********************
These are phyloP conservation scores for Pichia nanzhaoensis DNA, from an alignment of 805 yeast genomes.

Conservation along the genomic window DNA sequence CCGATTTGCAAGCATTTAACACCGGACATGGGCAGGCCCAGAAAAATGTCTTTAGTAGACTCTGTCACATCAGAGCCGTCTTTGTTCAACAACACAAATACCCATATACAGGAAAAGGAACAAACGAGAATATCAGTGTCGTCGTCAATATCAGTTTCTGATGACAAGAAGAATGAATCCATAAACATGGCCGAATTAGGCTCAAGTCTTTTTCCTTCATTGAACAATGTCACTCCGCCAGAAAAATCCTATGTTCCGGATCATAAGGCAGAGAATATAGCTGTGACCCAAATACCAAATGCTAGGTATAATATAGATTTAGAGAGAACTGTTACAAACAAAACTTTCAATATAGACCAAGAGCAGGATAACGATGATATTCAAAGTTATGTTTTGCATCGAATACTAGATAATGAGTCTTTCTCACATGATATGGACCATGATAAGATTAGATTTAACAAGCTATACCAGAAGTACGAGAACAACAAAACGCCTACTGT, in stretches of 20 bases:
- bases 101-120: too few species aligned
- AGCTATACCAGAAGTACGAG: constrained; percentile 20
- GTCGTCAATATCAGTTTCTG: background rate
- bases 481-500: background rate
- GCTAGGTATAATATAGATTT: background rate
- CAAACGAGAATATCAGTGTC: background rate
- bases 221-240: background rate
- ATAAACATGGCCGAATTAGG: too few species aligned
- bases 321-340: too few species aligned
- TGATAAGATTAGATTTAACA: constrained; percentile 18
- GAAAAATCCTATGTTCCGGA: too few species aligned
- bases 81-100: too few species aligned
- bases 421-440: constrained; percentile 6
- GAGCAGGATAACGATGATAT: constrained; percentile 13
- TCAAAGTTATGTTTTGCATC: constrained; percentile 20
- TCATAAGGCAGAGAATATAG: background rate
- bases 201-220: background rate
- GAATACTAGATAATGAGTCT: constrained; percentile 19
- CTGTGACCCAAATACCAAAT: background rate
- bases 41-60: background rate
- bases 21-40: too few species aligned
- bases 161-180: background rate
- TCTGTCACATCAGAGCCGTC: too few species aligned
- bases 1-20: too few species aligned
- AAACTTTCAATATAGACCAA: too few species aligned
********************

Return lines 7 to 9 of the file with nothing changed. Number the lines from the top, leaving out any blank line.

- GCTAGGTATAATATAGATTT: background rate
- CAAACGAGAATATCAGTGTC: background rate
- bases 221-240: background rate